Morrinsville School

Morrinsville School

Te Ara Huarau | School Profile Report


This Profile Report was written within 22 months of the Education Review Office and Morrinsville School working in Te Ara Huarau, an improvement evaluation approach used in most English Medium State and State Integrated Schools. For more information about Te Ara Huarau see ERO’s website


Morrinsville School is located in the rural Waikato township of Morrinsville within the boundaries of Ngāti Hauā, the local iwi. It provides education for students in Years 1 to 8.  An established leadership team continue in its role.

Morrinsville School’s strategic priorities for improving outcomes for learners are aligned to the National Education and Learning Priorities (NELP).  In 2022, under NELP 1, some of the strategic aims were that:

  • all children effectively access The New Zealand Curriculum | Te Marautanga as evidenced by strong achievement and progress against the curriculum levels | ngā taumata ako

  • children independently set some of their own learning goals and know what to do to achieve them

  • tō tātou kāinga | our place provides an environment where we can nurture each other, we help each other to grow and inspire each other to achieve beyond our expectations.

You can find a copy of the school’s strategic and annual plan on Morrinsville School’s website.

ERO and the school are working together to evaluate the extent to which the school’s curriculum is responsive to the aspirations of students, parents and whānau for improved outcomes for all students.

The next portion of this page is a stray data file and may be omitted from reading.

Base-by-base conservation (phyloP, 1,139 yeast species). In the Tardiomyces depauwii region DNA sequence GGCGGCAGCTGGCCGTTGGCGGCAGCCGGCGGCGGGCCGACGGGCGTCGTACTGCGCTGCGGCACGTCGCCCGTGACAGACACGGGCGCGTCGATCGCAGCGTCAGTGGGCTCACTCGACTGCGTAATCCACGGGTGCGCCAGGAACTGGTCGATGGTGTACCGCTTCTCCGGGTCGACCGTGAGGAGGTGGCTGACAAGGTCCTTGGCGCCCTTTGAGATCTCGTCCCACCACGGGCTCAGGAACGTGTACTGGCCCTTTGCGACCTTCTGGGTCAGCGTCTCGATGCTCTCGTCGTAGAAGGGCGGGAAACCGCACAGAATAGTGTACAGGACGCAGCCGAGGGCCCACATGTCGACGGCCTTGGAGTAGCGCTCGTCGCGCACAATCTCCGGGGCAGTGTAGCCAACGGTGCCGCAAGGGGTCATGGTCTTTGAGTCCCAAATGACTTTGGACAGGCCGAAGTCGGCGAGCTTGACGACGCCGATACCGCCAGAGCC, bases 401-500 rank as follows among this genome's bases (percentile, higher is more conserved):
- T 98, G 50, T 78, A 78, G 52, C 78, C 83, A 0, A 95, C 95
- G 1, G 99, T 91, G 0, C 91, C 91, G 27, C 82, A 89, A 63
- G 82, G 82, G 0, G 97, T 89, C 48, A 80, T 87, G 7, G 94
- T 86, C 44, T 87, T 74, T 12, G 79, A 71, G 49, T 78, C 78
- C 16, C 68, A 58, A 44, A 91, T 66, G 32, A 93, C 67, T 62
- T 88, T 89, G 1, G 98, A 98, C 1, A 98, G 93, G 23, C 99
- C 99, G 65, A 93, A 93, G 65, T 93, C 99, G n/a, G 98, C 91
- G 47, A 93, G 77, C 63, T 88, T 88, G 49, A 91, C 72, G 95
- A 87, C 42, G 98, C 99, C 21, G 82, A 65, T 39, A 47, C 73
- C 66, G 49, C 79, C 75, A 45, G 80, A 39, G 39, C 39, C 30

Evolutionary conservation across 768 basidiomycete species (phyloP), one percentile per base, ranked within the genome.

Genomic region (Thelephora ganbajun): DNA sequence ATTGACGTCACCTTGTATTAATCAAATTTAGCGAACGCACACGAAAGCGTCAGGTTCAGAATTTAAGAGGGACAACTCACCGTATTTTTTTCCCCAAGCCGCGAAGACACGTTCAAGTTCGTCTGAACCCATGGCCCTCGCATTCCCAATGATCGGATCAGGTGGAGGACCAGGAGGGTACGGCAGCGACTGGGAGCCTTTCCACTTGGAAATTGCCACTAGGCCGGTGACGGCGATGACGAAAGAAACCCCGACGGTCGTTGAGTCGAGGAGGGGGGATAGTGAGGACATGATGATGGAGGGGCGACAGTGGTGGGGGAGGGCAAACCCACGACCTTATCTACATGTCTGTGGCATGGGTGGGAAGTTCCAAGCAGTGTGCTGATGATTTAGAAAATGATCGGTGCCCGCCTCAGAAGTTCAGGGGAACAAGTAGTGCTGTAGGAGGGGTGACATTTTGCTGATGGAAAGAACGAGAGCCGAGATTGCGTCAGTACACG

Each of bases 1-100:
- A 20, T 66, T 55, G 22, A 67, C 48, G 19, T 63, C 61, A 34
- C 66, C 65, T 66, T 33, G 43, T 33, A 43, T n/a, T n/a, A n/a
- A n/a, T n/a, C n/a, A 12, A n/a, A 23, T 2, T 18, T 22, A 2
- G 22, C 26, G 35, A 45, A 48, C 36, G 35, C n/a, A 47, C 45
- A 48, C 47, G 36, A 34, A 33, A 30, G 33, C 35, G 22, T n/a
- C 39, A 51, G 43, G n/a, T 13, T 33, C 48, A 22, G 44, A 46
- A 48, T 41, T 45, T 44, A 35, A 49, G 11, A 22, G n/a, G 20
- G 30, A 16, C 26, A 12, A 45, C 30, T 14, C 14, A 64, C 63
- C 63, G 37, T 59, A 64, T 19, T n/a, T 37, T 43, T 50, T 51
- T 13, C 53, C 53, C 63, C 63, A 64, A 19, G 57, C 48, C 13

The rationale for selecting this evaluation is:

  • to ensure the that the school curriculum reflects parent and whānau aspirations, including those of the local iwi, Ngāti Hauā, increasing students’ sense of belonging and engagement

  • to further strengthen the ways Māori students are empowered to succeed as Māori.

The school expects to see:

  • improved teaching of te reo Māori, tikanga Māori and Ngāti Hauātanga in classroom programmes for equitable outcomes

  • greater levels of student belonging and engagement leading to higher levels of progress and achievement.


The school can draw from the following strengths to support its goal to evaluate the extent to which the school’s curriculum is responding to the aspirations of students, parents, and whānau

  • a strong, clearly documented commitment to equity and to Māori students succeeding as Māori, that is visible in school systems and processes

  • well-articulated school values that underpin a strong, positive culture for learning

  • teachers use learning progressions to identify students’ next steps in learning and respond to these in their planning.

Where to next?

Moving forward, the school will prioritise:

  • reviewing the extent to which curriculum design aligns with current theory and best practice

  • continuing to strengthen relationships with Ngāti Hauā to better teach about local iwi history and tradition.

ERO’s role will be to support the school in its evaluation for improvement cycle to improve outcomes for all learners. ERO will support the school in reporting their progress to the community. The next public report on ERO’s website will be a Te Ara Huarau | School Evaluation Report and is due within three years.

Shelley Booysen
Director of Schools

19 July 2023 

About the School